Experiments performed in a ballistic range are low cost relative to full-scale flight tests ( 10's of thousands versus 10's of millions of dollars ) and can be implemented on a relatively fast turnaround basis - weeks versus months to years for full-scale tests. This relatively low cost and rapid response is useful in the early stages of program definition by providing the capability for screening concepts for down-select of program options. Experimental data at critical peg points can also reduce risks by validating computer simulations.

The two major areas of application for this facility are in phenomenology related to hypervelocity impact and hypervelocity flight in the earth's atmosphere. The applications in hypervelocity impact include the development and evaluation of the lethality of kinetic energy weapons for strategic and tactical systems and kill assessment. The hypervelocity impact tests can involve single or multiple fragments, single or multiple rods and various configurations of hit-to-kill vehicles. The UAH/ARC has demonstrated capabilities to vary and evaluate projectile parameters which include mass, materials, geometry, velocity, impact location, and active attitude control of projectile pitch/yaw.  This facility has also demonstrated the capability to evaluate various target configurations and materials which can vary in size from a few to several thousand pounds.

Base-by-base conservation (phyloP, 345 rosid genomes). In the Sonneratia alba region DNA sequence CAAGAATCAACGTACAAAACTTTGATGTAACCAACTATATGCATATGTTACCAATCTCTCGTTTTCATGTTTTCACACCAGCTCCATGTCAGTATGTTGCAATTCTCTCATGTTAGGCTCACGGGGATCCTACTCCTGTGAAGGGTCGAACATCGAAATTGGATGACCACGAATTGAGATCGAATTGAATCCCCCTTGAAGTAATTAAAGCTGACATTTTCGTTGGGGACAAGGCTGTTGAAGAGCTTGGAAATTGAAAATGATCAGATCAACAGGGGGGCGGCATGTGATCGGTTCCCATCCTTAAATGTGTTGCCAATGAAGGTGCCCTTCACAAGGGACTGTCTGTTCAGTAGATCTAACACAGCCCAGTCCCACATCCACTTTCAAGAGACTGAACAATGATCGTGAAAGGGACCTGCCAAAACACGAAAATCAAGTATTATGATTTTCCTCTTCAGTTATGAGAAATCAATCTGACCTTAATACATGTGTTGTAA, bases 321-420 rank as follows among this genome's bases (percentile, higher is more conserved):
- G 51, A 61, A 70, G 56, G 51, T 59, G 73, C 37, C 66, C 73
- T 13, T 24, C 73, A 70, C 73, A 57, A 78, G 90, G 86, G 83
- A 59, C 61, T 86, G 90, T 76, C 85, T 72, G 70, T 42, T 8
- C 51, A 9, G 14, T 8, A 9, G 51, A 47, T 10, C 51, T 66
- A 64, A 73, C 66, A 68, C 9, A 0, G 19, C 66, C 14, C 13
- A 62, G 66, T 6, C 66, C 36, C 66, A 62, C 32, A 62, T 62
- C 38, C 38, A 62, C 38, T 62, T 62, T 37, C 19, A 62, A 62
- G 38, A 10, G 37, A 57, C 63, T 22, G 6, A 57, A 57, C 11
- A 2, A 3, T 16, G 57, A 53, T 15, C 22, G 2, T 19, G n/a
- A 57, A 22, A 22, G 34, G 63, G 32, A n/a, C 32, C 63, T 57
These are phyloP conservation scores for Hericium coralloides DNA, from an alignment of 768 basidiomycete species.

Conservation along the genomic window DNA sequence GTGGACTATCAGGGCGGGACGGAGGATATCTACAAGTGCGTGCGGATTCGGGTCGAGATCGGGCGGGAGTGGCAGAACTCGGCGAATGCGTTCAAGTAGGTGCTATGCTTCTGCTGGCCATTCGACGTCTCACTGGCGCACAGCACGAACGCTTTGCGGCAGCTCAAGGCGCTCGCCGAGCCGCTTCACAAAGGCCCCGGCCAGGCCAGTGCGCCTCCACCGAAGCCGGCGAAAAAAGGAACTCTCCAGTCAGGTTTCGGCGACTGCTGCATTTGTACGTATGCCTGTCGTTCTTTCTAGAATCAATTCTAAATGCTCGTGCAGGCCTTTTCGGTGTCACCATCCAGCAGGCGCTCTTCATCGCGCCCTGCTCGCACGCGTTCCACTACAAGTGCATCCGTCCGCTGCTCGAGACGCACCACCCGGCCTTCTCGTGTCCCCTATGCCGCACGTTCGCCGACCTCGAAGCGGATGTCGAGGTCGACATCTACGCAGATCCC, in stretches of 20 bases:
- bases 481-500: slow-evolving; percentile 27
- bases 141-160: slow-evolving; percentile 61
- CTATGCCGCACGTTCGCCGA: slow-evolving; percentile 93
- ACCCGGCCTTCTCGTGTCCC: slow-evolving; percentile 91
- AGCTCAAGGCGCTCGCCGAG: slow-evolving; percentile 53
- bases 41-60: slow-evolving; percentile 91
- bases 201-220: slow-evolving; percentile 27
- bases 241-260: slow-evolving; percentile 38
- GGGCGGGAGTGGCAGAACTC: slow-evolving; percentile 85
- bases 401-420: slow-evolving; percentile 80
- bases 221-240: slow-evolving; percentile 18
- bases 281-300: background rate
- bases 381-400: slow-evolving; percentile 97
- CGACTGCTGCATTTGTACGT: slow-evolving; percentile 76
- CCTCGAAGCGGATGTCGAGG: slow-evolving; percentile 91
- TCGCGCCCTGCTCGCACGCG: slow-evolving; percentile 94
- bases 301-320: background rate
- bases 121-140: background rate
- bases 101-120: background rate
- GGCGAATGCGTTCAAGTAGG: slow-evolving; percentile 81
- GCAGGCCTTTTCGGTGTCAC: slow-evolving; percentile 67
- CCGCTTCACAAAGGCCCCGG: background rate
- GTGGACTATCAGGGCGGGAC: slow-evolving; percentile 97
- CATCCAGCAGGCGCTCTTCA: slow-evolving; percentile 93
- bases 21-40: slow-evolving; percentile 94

The hypersonic flight phenomenology tests can be used for studies of signature and hypersonic flow related to re-entry, the effects of high-speed flight on interceptor sensors, and for propulsion research with regard to high-speed vehicle/inlet flow and combustion. The range has proven its value in developing the understanding of the physical basis for coherent radar signatures scattered from the body and wakes of re-entry vehicles. The ballistics range has also demonstrated its capability to determine the effects of boundary layer plasma on the bore-sight error of millimeter wave sensors on-board interceptors. For aero-optics and aero-thermal effects studies, it is possible to perform experiments in which 1/4 to about 1/2 scale fore-body models of the interceptor configuration are launched at full-scale flight velocities. High-speed flow and combustion can be investigated by launching scaled models under free-flight conditions through various simulated altitudes from ground level to about 65 km.